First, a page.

Worldwide Plug-In Car Sales Up 59% In May, Toyota Prius Prime and BYD Takes Top Spots

23 hours ago by Mark Kane 15

World’s Top 10 Selling Plug-In Cars – 2017 May (data source: EV Sales Blog)

Can you hear the Prius Prime footsteps behind you Nissan?

Cumulative global plug-in electric vehicle sales gained momentum in May ,as nearly 89,000 passenger electric vehicles were delivered – a very strong 59% improvement over a year ago.

The gains were largely thanks to China’s strong return to the market after some early “red tape” troubles, and the addition of the Toyota Prius Prime to the numbers.

Toyota Prius Prime

It’s expected that as early as next month we could see a new all-time monthly record set. The previous high of 103,000 was set in December 2016.

As reported earlier, global sales in May were driven by the great surge of the Toyota Prius Prime (Prius PHV) in Japan – which sold more than 5,000 copies last month domestically.

The plug-in hybrid Prius, with 7,579 sales total, took down the number one spot overall in May, and moved up to second for the year-to-date (20,824) almost deposing the Nissan LEAF at the top.

Two Chinese models took the #2 and #3 spots in May – the Zhidou D2 EV at 4,471, and the BAIC EC180 at 3,895. While the now heavily discounted Nissan LEAF managed to achieve 3,659 sales.

The only two other plug-ins above 3,000 seems to be Tesla Model X (3,580) and Tesla Model S (3,163) – estimated numbers.


Some interesting things are also happening in manufacturer ranks, as BYD returned to the top of the best selling OEM list for the month with 8,651 units.

Toyota was second with 7,579, followed by BMW (7,242), Tesla (6,713) and then BAIC (6,530).

The race for 100,000+ sales will be pretty interesting this year, although the Tesla Model 3 might put out the competition later this year if Tesla CEO Elon Musk gets his way!

World’s Top 10 Plug-In Car Manufacturers – 2017 May (data source: EV Sales Blog)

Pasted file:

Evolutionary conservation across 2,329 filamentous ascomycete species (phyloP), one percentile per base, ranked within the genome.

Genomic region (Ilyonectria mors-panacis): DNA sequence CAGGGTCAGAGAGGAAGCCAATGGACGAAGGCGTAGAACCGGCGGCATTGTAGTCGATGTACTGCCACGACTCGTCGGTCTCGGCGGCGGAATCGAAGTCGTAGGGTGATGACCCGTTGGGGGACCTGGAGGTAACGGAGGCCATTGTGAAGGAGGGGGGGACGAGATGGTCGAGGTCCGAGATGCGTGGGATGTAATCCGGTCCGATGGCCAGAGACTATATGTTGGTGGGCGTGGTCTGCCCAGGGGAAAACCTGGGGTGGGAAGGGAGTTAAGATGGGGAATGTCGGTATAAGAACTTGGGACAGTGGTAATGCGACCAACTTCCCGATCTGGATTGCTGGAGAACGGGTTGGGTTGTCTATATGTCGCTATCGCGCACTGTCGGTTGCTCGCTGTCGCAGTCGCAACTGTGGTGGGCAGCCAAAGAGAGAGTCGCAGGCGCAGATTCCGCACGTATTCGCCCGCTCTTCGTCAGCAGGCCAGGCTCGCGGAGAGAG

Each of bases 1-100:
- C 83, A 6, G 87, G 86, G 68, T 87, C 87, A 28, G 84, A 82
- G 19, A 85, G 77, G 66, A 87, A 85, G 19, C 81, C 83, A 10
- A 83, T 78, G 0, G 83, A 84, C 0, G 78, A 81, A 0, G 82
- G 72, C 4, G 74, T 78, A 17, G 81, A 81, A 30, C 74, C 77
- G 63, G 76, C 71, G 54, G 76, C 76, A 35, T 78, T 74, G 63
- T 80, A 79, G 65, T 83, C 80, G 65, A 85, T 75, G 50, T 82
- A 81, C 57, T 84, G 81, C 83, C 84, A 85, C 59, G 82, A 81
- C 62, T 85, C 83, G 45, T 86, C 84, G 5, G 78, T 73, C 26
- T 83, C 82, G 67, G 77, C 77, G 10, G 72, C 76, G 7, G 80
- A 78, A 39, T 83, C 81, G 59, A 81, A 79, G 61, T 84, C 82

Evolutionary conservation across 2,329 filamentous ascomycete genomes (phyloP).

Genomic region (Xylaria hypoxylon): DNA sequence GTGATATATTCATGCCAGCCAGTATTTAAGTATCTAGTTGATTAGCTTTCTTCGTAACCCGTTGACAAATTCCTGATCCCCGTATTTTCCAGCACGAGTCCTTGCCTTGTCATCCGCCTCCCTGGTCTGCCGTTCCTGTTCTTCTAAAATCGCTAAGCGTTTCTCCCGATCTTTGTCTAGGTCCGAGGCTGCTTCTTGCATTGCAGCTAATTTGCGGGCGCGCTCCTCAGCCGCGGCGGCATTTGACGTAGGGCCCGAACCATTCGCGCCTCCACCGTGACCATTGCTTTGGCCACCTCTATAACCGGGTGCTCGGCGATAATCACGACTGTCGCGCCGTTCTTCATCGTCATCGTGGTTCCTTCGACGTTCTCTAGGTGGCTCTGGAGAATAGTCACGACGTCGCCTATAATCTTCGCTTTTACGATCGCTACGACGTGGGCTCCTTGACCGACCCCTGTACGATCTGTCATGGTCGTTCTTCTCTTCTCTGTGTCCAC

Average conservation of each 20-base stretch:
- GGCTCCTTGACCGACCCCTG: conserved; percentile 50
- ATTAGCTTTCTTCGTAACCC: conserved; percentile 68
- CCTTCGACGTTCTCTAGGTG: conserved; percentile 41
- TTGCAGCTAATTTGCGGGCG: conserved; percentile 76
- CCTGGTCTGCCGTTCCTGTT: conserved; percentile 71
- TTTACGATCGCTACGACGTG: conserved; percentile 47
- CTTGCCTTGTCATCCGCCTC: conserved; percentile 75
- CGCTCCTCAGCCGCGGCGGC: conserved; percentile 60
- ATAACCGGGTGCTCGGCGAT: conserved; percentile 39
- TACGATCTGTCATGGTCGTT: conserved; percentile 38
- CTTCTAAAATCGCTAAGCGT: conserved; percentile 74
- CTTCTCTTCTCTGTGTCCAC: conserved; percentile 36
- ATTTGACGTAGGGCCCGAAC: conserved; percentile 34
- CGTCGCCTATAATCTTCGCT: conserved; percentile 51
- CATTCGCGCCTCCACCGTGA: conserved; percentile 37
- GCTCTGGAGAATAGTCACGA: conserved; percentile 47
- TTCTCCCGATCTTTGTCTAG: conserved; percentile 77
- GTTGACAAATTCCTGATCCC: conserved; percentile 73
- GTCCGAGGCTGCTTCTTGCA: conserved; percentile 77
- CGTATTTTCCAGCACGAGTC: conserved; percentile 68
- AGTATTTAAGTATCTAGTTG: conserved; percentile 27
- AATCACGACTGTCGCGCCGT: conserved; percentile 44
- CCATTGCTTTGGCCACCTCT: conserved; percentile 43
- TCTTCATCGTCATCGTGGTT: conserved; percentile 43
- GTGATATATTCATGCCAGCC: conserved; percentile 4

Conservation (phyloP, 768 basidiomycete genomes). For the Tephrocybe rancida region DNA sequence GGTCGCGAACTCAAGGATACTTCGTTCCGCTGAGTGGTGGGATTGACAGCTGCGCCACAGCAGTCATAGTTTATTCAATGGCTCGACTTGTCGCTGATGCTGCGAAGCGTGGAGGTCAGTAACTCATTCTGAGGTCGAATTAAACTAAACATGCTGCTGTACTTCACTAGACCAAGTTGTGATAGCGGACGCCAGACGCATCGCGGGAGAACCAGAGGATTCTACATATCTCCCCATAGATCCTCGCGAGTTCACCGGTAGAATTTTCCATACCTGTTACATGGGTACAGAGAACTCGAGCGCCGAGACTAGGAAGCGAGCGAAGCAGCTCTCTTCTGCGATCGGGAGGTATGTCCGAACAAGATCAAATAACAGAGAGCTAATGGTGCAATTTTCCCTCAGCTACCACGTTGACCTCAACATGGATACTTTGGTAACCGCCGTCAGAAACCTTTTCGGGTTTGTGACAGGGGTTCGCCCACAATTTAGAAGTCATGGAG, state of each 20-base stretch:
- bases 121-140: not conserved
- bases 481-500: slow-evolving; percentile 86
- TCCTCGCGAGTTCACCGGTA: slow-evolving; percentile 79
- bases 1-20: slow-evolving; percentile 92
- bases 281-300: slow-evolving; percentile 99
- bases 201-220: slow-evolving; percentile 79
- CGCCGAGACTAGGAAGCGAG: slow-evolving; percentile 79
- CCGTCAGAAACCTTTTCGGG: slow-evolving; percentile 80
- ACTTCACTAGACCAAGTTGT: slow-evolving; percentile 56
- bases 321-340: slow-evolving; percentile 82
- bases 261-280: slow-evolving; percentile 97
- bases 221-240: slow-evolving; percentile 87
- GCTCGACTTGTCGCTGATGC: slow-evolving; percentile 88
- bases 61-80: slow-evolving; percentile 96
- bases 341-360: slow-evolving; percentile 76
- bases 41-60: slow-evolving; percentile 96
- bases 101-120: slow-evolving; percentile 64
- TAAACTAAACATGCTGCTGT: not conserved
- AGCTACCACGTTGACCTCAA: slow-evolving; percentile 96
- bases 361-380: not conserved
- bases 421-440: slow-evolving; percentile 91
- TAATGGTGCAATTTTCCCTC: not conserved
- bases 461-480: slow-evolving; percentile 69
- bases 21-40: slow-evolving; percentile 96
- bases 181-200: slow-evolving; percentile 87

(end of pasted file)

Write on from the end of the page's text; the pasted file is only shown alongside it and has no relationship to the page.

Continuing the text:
Our thanks to EV Sales Blog for tallying up and estimating the individual sales by OEM.

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15 responses to "Worldwide Plug-In Car Sales Up 59% In May, Toyota Prius Prime and BYD Takes Top Spots"

  1. Kooma says:

    After june results, Tesla’s YTD lead will be more convincing.

    Good results overall.

    1. Casino says:

      I think BYD would surpass Tesla and comeback the NO.1 in the second half of this year.

  2. BenG says:

    The Prime is selling world-wide at an increasing clip. It’s been a rapid ramp so far. I bet they aim to sell more than 200,000/year within a couple years. Good for them.

    1. Tom says:

      My prediction for what it is worth is that the Prime will outsell S, X, and M3 combined this year. And all the idiots who said Toyota was smoking something should rethink their predictions of utter failure for PP. I think you are right. They just might pass 200,000 this year. M3 will sell at most 20,000 in 2017. People keep forgetting the X sold less than 10 copies per month for 3 full months at ‘launch’. Since Musk already admitted that his employees are first, what he’s really saying is he’s selling some hand built copies internally just so he can say he ‘launched’ when in fact they will still be working on getting the assembly line together….just like X. ‘Signature series’ is code for mostly hand assembled.

      1. Mikael says:

        Well considering that your prediction has no base in reality it is worth nothing.

        S+X+M3 will probably be in the ~140k area (60+60+20). Or more if you are confident of the Model 3 ramp-up.

        The Prime has sold 21k globally including May. It would mean that it would have to average 17k a month when it is now averaging about 5k per month and had one month of 7,5k sales.
        Even if they ramp up and push to all markets and push hard they will not reach those numbers this year.

        1. One says:

          Considering you BOTH predict 20k sales for model 3, er, well, he must have based his prediction on your prediction at least, no?

  3. Don Zenga says:

    89,000 / month is an annualized rate of 1,068,000.

    2017-YTD sales of 350,000 leads to annualized rate of 350,000 / 5 * 12 = 840,000.